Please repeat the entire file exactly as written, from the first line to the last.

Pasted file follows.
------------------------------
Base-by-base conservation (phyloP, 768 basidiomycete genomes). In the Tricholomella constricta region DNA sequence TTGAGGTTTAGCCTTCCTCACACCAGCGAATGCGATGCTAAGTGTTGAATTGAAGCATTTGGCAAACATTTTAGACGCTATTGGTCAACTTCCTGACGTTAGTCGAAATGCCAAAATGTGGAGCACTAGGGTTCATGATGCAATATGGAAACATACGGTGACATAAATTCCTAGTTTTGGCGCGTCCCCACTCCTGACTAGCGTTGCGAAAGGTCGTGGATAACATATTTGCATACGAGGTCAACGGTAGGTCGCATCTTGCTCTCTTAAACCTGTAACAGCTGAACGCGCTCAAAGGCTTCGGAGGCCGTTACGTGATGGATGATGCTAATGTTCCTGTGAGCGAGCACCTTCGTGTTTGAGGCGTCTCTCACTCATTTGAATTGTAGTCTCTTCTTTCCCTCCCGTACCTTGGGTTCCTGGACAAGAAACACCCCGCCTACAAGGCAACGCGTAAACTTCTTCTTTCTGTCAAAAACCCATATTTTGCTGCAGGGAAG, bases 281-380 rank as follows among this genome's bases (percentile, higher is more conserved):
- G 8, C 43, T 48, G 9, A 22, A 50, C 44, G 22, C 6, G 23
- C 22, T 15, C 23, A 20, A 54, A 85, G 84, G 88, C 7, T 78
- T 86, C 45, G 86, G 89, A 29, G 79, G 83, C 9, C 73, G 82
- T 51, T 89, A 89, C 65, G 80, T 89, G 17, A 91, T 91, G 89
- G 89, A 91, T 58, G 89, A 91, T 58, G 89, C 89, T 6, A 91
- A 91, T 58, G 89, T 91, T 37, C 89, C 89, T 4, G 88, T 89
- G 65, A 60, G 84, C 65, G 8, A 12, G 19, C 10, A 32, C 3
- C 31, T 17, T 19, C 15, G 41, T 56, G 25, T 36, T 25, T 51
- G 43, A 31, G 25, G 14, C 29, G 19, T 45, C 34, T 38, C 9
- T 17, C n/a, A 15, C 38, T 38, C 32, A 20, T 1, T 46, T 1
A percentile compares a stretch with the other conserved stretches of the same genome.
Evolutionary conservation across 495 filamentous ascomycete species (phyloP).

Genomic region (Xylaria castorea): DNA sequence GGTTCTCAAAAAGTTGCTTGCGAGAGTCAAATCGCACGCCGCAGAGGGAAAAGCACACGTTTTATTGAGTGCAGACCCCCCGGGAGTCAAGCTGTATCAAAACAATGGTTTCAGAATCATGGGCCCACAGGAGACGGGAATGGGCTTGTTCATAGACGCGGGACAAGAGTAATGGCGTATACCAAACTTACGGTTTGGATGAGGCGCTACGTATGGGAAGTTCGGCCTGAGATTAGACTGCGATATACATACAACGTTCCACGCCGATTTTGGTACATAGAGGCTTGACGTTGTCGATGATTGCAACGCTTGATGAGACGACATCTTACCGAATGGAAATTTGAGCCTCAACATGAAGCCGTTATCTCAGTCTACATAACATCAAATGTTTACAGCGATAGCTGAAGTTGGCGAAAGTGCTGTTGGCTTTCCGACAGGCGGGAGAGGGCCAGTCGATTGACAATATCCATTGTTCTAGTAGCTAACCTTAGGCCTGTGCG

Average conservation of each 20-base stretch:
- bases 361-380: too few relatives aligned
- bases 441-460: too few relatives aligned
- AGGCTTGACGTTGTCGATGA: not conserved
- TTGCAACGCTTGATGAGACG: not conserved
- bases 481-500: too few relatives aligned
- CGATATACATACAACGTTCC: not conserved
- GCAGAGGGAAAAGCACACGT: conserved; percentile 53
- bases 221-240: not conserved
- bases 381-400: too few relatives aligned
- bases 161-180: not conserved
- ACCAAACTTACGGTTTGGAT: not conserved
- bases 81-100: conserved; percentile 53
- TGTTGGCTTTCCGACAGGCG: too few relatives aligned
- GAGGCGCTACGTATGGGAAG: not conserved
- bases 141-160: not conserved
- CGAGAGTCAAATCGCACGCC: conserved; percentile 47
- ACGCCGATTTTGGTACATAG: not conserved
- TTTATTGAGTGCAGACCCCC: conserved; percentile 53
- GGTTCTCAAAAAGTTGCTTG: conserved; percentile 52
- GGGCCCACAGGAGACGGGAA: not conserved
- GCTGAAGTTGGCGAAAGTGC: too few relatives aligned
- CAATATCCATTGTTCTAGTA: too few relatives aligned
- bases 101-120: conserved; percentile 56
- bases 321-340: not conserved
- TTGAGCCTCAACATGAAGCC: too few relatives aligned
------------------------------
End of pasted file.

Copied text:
Base-by-base conservation (phyloP, 768 basidiomycete genomes). In the Tricholomella constricta region DNA sequence TTGAGGTTTAGCCTTCCTCACACCAGCGAATGCGATGCTAAGTGTTGAATTGAAGCATTTGGCAAACATTTTAGACGCTATTGGTCAACTTCCTGACGTTAGTCGAAATGCCAAAATGTGGAGCACTAGGGTTCATGATGCAATATGGAAACATACGGTGACATAAATTCCTAGTTTTGGCGCGTCCCCACTCCTGACTAGCGTTGCGAAAGGTCGTGGATAACATATTTGCATACGAGGTCAACGGTAGGTCGCATCTTGCTCTCTTAAACCTGTAACAGCTGAACGCGCTCAAAGGCTTCGGAGGCCGTTACGTGATGGATGATGCTAATGTTCCTGTGAGCGAGCACCTTCGTGTTTGAGGCGTCTCTCACTCATTTGAATTGTAGTCTCTTCTTTCCCTCCCGTACCTTGGGTTCCTGGACAAGAAACACCCCGCCTACAAGGCAACGCGTAAACTTCTTCTTTCTGTCAAAAACCCATATTTTGCTGCAGGGAAG, bases 281-380 rank as follows among this genome's bases (percentile, higher is more conserved):
- G 8, C 43, T 48, G 9, A 22, A 50, C 44, G 22, C 6, G 23
- C 22, T 15, C 23, A 20, A 54, A 85, G 84, G 88, C 7, T 78
- T 86, C 45, G 86, G 89, A 29, G 79, G 83, C 9, C 73, G 82
- T 51, T 89, A 89, C 65, G 80, T 89, G 17, A 91, T 91, G 89
- G 89, A 91, T 58, G 89, A 91, T 58, G 89, C 89, T 6, A 91
- A 91, T 58, G 89, T 91, T 37, C 89, C 89, T 4, G 88, T 89
- G 65, A 60, G 84, C 65, G 8, A 12, G 19, C 10, A 32, C 3
- C 31, T 17, T 19, C 15, G 41, T 56, G 25, T 36, T 25, T 51
- G 43, A 31, G 25, G 14, C 29, G 19, T 45, C 34, T 38, C 9
- T 17, C n/a, A 15, C 38, T 38, C 32, A 20, T 1, T 46, T 1
A percentile compares a stretch with the other conserved stretches of the same genome.
Evolutionary conservation across 495 filamentous ascomycete species (phyloP).

Genomic region (Xylaria castorea): DNA sequence GGTTCTCAAAAAGTTGCTTGCGAGAGTCAAATCGCACGCCGCAGAGGGAAAAGCACACGTTTTATTGAGTGCAGACCCCCCGGGAGTCAAGCTGTATCAAAACAATGGTTTCAGAATCATGGGCCCACAGGAGACGGGAATGGGCTTGTTCATAGACGCGGGACAAGAGTAATGGCGTATACCAAACTTACGGTTTGGATGAGGCGCTACGTATGGGAAGTTCGGCCTGAGATTAGACTGCGATATACATACAACGTTCCACGCCGATTTTGGTACATAGAGGCTTGACGTTGTCGATGATTGCAACGCTTGATGAGACGACATCTTACCGAATGGAAATTTGAGCCTCAACATGAAGCCGTTATCTCAGTCTACATAACATCAAATGTTTACAGCGATAGCTGAAGTTGGCGAAAGTGCTGTTGGCTTTCCGACAGGCGGGAGAGGGCCAGTCGATTGACAATATCCATTGTTCTAGTAGCTAACCTTAGGCCTGTGCG

Average conservation of each 20-base stretch:
- bases 361-380: too few relatives aligned
- bases 441-460: too few relatives aligned
- AGGCTTGACGTTGTCGATGA: not conserved
- TTGCAACGCTTGATGAGACG: not conserved
- bases 481-500: too few relatives aligned
- CGATATACATACAACGTTCC: not conserved
- GCAGAGGGAAAAGCACACGT: conserved; percentile 53
- bases 221-240: not conserved
- bases 381-400: too few relatives aligned
- bases 161-180: not conserved
- ACCAAACTTACGGTTTGGAT: not conserved
- bases 81-100: conserved; percentile 53
- TGTTGGCTTTCCGACAGGCG: too few relatives aligned
- GAGGCGCTACGTATGGGAAG: not conserved
- bases 141-160: not conserved
- CGAGAGTCAAATCGCACGCC: conserved; percentile 47
- ACGCCGATTTTGGTACATAG: not conserved
- TTTATTGAGTGCAGACCCCC: conserved; percentile 53
- GGTTCTCAAAAAGTTGCTTG: conserved; percentile 52
- GGGCCCACAGGAGACGGGAA: not conserved
- GCTGAAGTTGGCGAAAGTGC: too few relatives aligned
- CAATATCCATTGTTCTAGTA: too few relatives aligned
- bases 101-120: conserved; percentile 56
- bases 321-340: not conserved
- TTGAGCCTCAACATGAAGCC: too few relatives aligned